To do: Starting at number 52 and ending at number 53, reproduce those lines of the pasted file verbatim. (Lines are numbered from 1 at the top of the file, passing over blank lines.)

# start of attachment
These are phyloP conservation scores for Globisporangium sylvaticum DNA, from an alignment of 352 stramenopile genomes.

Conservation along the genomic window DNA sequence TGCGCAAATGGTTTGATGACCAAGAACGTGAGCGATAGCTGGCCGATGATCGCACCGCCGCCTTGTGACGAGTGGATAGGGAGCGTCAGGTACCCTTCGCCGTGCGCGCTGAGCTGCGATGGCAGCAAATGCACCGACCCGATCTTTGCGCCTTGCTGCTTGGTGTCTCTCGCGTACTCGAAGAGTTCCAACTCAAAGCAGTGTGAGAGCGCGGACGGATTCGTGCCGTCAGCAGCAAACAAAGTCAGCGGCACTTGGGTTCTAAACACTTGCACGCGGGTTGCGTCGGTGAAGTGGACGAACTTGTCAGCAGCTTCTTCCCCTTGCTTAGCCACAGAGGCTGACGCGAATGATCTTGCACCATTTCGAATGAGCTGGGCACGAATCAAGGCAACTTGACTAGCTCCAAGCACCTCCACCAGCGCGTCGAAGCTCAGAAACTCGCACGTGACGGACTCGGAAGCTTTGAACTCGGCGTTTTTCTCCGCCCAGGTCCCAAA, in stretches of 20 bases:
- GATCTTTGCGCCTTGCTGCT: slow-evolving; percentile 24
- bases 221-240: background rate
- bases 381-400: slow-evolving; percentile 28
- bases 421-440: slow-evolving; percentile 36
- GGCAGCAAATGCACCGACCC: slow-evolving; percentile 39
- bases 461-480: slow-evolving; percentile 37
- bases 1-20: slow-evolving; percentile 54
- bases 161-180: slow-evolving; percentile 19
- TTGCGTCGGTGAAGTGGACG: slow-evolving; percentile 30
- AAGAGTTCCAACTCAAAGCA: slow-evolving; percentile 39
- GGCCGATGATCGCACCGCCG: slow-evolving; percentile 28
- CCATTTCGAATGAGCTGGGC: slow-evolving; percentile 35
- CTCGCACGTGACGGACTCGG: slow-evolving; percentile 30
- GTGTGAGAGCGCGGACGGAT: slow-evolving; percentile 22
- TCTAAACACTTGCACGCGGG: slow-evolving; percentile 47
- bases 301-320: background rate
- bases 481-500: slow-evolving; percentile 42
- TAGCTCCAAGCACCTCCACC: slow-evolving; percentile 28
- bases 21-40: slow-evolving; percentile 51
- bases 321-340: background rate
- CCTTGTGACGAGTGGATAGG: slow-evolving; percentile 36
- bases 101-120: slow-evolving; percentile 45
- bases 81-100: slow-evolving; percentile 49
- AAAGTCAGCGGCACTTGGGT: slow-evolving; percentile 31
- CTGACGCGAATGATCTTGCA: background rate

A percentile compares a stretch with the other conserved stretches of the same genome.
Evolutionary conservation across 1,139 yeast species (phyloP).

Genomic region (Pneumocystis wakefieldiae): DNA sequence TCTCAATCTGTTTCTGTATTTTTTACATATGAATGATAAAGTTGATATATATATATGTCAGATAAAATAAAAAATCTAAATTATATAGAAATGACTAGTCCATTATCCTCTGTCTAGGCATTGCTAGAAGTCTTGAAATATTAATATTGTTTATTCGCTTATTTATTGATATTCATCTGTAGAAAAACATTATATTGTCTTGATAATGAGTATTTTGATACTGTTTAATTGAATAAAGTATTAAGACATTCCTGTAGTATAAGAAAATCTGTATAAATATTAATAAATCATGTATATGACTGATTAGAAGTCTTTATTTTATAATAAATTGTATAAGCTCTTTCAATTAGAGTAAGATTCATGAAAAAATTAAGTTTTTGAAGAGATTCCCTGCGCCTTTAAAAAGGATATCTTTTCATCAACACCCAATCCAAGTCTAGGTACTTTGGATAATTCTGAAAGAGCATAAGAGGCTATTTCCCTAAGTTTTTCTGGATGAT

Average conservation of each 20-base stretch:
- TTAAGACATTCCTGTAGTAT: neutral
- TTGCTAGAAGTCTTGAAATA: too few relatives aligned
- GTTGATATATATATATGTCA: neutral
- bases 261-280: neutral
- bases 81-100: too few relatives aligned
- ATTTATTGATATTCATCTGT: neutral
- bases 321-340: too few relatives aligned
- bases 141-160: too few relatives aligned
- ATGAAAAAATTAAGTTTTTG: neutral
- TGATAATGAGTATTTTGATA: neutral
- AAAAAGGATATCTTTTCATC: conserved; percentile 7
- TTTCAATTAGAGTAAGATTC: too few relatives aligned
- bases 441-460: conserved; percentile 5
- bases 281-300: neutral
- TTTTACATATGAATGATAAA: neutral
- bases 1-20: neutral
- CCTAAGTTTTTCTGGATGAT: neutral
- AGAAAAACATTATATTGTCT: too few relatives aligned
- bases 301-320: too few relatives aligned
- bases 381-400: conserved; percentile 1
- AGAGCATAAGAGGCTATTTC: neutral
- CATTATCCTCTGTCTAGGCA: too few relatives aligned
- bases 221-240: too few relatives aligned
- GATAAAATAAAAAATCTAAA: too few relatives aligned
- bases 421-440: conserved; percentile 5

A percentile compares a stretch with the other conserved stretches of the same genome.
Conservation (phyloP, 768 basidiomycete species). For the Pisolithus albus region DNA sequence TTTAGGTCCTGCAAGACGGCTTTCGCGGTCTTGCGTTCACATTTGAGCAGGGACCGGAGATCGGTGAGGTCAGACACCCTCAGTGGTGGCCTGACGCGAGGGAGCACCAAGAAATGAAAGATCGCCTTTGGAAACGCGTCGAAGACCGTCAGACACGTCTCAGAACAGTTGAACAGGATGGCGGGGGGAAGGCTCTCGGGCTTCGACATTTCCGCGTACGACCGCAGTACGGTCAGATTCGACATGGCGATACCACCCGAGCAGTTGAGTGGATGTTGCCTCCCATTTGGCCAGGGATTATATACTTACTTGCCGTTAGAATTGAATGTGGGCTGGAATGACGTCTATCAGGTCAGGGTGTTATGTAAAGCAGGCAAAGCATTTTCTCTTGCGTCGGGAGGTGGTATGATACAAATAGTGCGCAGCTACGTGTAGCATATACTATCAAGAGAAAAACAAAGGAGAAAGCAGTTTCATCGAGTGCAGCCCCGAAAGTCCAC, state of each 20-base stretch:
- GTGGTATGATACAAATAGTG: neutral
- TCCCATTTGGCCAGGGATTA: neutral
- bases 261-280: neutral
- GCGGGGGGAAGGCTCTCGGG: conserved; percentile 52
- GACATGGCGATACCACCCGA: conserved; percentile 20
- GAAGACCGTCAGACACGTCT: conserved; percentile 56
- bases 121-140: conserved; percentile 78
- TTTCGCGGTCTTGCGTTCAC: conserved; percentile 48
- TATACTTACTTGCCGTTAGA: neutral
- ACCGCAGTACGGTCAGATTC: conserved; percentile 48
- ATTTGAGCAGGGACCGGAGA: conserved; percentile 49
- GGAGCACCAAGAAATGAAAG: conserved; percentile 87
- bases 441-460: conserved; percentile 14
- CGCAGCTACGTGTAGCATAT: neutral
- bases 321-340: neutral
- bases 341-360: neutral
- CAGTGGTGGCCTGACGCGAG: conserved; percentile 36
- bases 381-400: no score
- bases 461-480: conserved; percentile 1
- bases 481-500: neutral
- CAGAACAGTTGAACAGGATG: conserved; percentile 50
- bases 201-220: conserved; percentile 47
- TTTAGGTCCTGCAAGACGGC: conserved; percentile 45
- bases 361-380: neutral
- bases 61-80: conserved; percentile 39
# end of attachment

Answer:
- AGAGCATAAGAGGCTATTTC: neutral
- CATTATCCTCTGTCTAGGCA: too few relatives aligned